550 F.3d 613 (7th Cir. 2008), 08-1102, Smith v. Gomez
|Citation:||550 F.3d 613|
|Party Name:||Tommy SMITH, Jr., Plaintiff-Appellant, v. Moises GOMEZ, et al., Defendants-Appellees.|
|Case Date:||December 15, 2008|
|Court:||United States Courts of Appeals, Court of Appeals for the Seventh Circuit|
Submitted June 18, 2008.[*]
[Copyrighted Material Omitted]
Tommy Smith, Jr. (submitted), Oshkosh, WI, pro se.
Grant F. Langley, Attorney, Susan E. Lappen, Attorney, Milwaukee City Attorney's Office, Milwaukee, WI, for Defendants-Appellees.
J.B. Van Hollen, Attorney, Mark A. Neuser, Attorney, Office of the Attorney General Wisconsin Department of Justice, Madison, WI, for Dawn Davenport, Defendant-Appellee.
Before COFFEY, RIPPLE, and SYKES, Circuit Judges.
COFFEY, Circuit Judge.
Tommy Smith, a Wisconsin prisoner, sued a number of law enforcement officers including officers of the Milwaukee Police Department (MPD) and employees of the Wisconsin Division of Community Corrections (DCC) and the Wisconsin Division of Hearings and Appeals (DHA), as well as the governmental entities themselves, arguing under 42 U.S.C. § § 1983, 1985(3), and 1986 that the defendants conspired to deprive him of his constitutional rights to “ freedom, liberty, full due process, and equal protection" after he was arrested for being a felon in possession of a firearm and for attempted armed robbery. As a result of the arrest, his parole was revoked. The trial court resolved all claims in favor of the governmental authority on various grounds, including their absolute immunity as well as their qualified immunity. Smith appeals, essentially repeating the same claims he made in the trial court. We affirm.
The events leading to Smith's complaint began on February 13, 1999, when Milwaukee police detectives found a handgun while investigating an unsuccessful armed robbery. Some four days later on February 17, 1999, they were able to trace the gun back to Smith's cousin, (Sharon Lewis), using its serial number. Detective Moises Gomez and another detective, defendant Michael Grogan, questioned Lewis about the gun. Initially she told the officers during questioning that she owned the gun and that it had been stolen. According to her testimony she claims that the officers advised her that if she was truthful and cooperative they would not arrest her. In response, Lewis stated to the officers that on February 8 she had ordered a gun for Smith, because he could not purchase one as a convicted felon. Lewis told the police that on February 10, she and Smith went to pick up the gun, she had purchased it and turned it over to him. He later reimbursed her for the weapon. Smith told Lewis to hide the gun above a ceiling tile in her bedroom. On February 12, Smith retrieved the gun from Lewis's home. Two days later, “ Mike G," who, like, Smith, was a member of the “ Gangster Disciples gang," told Lewis that the gun had been lost during an attempted car robbery. Based on these facts, Gomez determined that Smith should be arrested for attempted armed robbery and possessing a firearm while in the status of a convicted felon. Smith was arrested without incident and charged with attempted armed robbery as well as being a felon in possession of a firearm on February 24 and sentenced to a concurrent term of one year and nine months' imprisonment. This sentence occurred as a direct result of his parole violation and was related to his 1992 conviction for armed robbery. While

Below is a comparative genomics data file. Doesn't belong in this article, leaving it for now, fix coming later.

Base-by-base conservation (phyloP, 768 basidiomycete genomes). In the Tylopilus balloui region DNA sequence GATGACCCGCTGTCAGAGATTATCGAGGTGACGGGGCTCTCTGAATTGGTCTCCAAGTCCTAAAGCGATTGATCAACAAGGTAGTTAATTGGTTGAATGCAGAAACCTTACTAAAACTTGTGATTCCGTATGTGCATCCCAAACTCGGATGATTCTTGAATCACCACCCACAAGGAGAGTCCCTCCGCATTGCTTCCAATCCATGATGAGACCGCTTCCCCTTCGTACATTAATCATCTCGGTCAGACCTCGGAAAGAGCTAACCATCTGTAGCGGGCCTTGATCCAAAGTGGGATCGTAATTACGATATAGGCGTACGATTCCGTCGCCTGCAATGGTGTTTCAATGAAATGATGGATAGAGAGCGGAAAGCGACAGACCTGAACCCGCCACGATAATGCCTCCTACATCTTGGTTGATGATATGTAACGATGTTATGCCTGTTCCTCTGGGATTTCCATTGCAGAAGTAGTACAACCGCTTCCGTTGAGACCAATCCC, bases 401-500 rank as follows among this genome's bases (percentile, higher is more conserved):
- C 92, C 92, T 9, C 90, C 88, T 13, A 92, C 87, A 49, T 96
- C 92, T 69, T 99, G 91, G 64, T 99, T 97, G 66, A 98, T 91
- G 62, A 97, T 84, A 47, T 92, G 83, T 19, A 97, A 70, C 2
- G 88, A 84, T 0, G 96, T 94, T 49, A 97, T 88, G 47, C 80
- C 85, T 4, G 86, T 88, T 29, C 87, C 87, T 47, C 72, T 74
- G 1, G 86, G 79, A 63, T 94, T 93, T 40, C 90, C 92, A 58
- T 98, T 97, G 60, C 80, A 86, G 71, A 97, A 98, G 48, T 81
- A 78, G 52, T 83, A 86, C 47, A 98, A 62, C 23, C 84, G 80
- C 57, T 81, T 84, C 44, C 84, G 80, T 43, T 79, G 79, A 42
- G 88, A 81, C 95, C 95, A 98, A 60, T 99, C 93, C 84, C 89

in prison, he filed a petition for a writ of habeas corpus concerning the circumstances of his arrest and subsequent parole revocation, and released from confinement before a decision was rendered.
The substance of Smith's lawsuit centers around his contention that he was arrested without probable cause and that there was a conspiracy against him to deprive him of his civil rights. Smith claimed that Gomez obviously did not believe Lewis was telling the truth when she said it was her gun since Gomez gave her a warning about truthfulness. Smith argues that his arrest, which was prompted by the story Lewis told the police, was false. According to Smith, Officers Gomez, Grogan, and a third police detective, Jon Sell, conspired with his parole agent, defendant Dawn Davenport of the DCC, to deprive Smith of his constitutional rights when they placed a parole hold on him. Davenport put a parole hold on Smith after receiving authorization from her supervisor, defendant Irving Suesskind. Subsequently, defendant Andrew Riedmaier, an Administrative Law Judge, held a hearing and ordered the revocation of Smith's parole for possessing a firearm as a felon, and defendant William Lundstrom, Assistant Administrator of the DHA, sustained the revocation.
At the initial screening, the trial court dismissed Smith's complaint without prejudice. See 28 U.S.C. § 1915A. The court reasoned that because Smith's claims are all based on his...
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